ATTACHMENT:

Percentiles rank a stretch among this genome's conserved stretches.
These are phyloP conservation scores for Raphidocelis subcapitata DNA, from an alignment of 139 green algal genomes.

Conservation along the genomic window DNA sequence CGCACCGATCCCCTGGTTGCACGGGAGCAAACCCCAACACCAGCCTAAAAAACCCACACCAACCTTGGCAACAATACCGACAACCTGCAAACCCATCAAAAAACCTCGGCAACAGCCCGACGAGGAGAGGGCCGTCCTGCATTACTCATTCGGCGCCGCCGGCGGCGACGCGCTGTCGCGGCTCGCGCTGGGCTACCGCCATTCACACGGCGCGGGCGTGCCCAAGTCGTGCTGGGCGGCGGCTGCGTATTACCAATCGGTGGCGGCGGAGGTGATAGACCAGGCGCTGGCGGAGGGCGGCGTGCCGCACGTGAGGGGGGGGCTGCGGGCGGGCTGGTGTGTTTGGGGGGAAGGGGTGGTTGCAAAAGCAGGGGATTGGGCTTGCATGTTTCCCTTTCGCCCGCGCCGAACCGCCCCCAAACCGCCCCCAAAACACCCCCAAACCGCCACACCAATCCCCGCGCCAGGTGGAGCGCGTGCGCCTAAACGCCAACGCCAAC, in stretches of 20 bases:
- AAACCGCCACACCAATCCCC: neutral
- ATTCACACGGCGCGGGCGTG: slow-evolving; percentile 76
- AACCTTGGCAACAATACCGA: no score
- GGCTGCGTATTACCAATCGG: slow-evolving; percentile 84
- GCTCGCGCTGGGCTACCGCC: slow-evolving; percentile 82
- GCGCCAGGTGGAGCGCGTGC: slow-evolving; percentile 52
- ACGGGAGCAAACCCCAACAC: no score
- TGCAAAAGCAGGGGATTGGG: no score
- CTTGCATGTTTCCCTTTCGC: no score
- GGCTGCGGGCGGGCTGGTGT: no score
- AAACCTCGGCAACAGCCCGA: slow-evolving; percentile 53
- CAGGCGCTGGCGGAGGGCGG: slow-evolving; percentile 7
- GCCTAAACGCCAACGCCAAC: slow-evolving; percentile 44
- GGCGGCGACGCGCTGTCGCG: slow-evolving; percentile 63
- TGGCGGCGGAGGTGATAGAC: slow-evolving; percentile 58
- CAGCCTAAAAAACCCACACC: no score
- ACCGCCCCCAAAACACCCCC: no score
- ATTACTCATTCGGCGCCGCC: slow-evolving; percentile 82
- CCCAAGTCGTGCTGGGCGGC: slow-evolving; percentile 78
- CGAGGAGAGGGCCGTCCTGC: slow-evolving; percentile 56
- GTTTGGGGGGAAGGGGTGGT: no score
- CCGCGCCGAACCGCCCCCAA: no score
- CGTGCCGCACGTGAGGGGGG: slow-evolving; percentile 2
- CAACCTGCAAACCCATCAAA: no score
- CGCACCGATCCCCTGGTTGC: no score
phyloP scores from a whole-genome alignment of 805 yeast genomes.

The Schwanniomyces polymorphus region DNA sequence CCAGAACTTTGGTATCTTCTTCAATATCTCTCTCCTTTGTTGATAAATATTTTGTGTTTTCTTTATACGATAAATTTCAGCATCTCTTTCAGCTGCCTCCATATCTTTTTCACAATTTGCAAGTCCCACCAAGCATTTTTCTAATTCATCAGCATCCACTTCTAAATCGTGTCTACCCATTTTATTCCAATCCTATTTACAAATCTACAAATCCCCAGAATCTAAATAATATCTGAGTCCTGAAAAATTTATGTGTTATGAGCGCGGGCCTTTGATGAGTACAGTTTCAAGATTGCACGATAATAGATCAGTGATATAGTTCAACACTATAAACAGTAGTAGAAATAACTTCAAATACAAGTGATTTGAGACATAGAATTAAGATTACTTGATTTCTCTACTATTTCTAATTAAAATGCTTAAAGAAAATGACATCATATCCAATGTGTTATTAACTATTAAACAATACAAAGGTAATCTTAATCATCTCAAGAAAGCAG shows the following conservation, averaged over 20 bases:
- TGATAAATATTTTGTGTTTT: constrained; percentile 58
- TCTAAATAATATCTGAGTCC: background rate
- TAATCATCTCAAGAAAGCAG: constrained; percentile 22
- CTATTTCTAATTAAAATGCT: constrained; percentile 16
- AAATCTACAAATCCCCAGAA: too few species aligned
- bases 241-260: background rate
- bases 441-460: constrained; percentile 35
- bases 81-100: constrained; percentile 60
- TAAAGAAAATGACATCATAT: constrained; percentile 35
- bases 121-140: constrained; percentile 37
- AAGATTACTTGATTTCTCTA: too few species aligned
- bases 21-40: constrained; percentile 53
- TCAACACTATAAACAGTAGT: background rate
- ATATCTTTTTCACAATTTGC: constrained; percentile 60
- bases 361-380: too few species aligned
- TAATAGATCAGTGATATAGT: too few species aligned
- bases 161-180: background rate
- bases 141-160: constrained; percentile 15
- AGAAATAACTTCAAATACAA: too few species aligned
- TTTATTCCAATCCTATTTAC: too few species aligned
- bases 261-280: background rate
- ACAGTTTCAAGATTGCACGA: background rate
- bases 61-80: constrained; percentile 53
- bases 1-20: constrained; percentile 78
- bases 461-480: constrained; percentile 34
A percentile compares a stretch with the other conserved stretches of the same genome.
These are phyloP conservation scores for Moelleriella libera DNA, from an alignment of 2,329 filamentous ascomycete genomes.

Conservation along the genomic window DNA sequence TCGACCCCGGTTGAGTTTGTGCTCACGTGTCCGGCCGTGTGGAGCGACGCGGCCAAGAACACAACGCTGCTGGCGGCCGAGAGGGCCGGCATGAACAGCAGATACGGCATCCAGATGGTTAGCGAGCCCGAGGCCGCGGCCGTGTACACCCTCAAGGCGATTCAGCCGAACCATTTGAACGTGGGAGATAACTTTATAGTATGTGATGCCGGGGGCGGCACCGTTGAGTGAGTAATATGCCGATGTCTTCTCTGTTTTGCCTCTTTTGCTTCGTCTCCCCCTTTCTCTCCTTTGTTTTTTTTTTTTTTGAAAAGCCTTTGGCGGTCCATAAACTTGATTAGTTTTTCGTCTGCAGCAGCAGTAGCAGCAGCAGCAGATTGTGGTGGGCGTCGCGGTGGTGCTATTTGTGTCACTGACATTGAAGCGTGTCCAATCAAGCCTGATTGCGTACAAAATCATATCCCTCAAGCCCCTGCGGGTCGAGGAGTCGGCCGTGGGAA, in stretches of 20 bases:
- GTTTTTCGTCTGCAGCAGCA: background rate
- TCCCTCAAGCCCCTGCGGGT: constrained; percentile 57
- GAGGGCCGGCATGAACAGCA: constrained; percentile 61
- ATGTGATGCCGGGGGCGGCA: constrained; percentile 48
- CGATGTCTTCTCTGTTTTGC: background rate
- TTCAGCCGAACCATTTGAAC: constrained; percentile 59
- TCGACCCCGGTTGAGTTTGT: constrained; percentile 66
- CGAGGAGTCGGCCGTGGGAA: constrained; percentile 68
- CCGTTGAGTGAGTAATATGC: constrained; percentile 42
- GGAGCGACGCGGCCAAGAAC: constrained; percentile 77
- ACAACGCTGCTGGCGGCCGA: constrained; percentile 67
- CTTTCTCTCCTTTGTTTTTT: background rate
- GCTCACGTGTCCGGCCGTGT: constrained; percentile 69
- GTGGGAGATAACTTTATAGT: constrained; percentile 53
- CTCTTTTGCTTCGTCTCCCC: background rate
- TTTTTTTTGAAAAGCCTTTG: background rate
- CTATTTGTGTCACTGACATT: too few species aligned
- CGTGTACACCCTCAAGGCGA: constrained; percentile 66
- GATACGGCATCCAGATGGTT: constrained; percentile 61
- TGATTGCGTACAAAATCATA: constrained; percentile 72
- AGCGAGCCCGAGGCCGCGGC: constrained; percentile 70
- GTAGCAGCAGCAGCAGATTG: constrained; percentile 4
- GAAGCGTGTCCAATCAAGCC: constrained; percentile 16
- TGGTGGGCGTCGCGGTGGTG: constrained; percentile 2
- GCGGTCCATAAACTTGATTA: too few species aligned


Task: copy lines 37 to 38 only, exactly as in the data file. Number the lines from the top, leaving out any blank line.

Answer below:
- bases 441-460: constrained; percentile 35
- bases 81-100: constrained; percentile 60